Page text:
Toys are good for sensory play and learning. Children stay more distracted with toys that keep them engaged for example by making them do some actions like opening and closing a lid, pushing buttons to make sounds and so on. These kinds of toys would provide a better alternate activity specially as a child gets more and more responsive to sounds and actions.

4. Introduce Books

But babies can’t read? Who says they can. It is just about familiarizing them with the concept of books along with providing visual stimulation. For younger babies, you can find colourful books with thick pages, less text, more drawing. With time they will learn the purpose of books and will develop love for them as well. A study show that quantity and quality of book reading in children as young as 6 months predicted early literacy skills like reading, writing and sound awareness.

5. Use Audio/Sing to Your Baby

You can play Quranic recitation, positive poems or nasheeds on audio. Or you can sing yourself too. I recently experienced this. Whenever my baby is a bit cranky, whether we are in the car or at home, I start singing her poems and she calms down. This means doing effort myself, i.e. making my throat tired (lol) but this has really helped me lessen her screen time. Alhamdulillah. You can also find beneficial poems and Islamic nasheeds as well, which will help your baby learn good things apart from listening to rhythms and melody.

6. Spend Time Outside

If you are tired of playing with the baby yourself, go out for a walk. The baby can sit in the stroller and observe the surroundings distracted with all the sounds and the activities while you make progress for your number of steps per day goal. It is a win-win. 😀 You can plan this with your friends and catch up on socializing too, which otherwise mothers have little to no time for.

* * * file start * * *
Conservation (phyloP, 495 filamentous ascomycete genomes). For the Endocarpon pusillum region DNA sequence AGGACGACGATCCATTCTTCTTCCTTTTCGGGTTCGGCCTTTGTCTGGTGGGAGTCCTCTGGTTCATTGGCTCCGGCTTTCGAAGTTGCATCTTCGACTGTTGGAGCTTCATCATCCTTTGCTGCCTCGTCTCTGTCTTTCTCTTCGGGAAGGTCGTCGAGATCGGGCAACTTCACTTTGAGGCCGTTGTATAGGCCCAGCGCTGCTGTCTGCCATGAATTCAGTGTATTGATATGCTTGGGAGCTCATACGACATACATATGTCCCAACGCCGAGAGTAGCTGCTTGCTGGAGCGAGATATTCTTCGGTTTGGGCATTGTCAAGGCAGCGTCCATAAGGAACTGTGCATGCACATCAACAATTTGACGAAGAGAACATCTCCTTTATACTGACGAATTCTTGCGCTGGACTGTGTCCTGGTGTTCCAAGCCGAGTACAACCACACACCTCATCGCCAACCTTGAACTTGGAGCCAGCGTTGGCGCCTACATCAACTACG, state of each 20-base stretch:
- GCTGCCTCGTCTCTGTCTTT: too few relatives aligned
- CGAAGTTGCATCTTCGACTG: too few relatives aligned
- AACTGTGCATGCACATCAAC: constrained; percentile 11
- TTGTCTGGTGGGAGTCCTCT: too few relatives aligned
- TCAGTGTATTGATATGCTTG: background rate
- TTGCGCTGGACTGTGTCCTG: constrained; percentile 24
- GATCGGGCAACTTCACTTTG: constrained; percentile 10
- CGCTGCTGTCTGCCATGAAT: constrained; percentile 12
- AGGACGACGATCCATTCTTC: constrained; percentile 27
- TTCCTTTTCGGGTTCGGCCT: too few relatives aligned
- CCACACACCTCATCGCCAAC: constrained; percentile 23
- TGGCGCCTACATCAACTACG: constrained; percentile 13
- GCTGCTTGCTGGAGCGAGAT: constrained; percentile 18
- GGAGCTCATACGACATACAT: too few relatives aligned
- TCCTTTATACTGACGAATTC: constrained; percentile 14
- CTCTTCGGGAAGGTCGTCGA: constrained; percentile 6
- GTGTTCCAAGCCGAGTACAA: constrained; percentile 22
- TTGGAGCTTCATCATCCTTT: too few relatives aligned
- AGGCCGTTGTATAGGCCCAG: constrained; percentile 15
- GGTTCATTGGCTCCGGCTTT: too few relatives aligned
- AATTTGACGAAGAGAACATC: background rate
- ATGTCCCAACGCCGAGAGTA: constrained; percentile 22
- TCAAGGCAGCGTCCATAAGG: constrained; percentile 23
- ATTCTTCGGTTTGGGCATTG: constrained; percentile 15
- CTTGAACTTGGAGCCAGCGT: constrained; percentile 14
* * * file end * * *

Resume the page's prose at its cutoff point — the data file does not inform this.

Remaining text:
7. Don’t Worry about the Mess

Yes, spending more time with your baby, keeping them away from screens will mean compromising on the mess in the house. The baby will crawl here and there, take things out of drawers, basically make a mess wherever the little one can reach. So, yeah, you will have to allow that to happen (obviously in a safe way) which will require contribution from both parents. If for example, the father expects the house to be spick and span on his return from work or the mother has OCD craze for keeping everything a 100% neat and clean, this won’t be possible. Allowing the baby to be engaged in other things will require relaxation on cleanliness. There are ways however to minimize this like buying a baby fence, alternating between the playpen and the floor etc.

References:

  1. Roberts, M. (2019 April 24). No sedentary screen time for babies, WHO says. BBC News. Retrieved from https://www.bbc.com/news/health-48021224
  2. Ginsburg, K. (Jan 2007). The Importance of Play in Promoting Healthy Child Development and Maintaining Strong Parent-Child Bonds. Official Journal of American Academy of Paediatricians. Retrieved from https://pediatrics.aappublications.org/content/119/1/182
  3. Denworth, L. (2017 May 5). The Magic of Reading Aloud to Babies. Psychology Today. Retrieved from https://www.psychologytoday.com/us/blog/brain-waves/201705/the-magic-reading-aloud-babies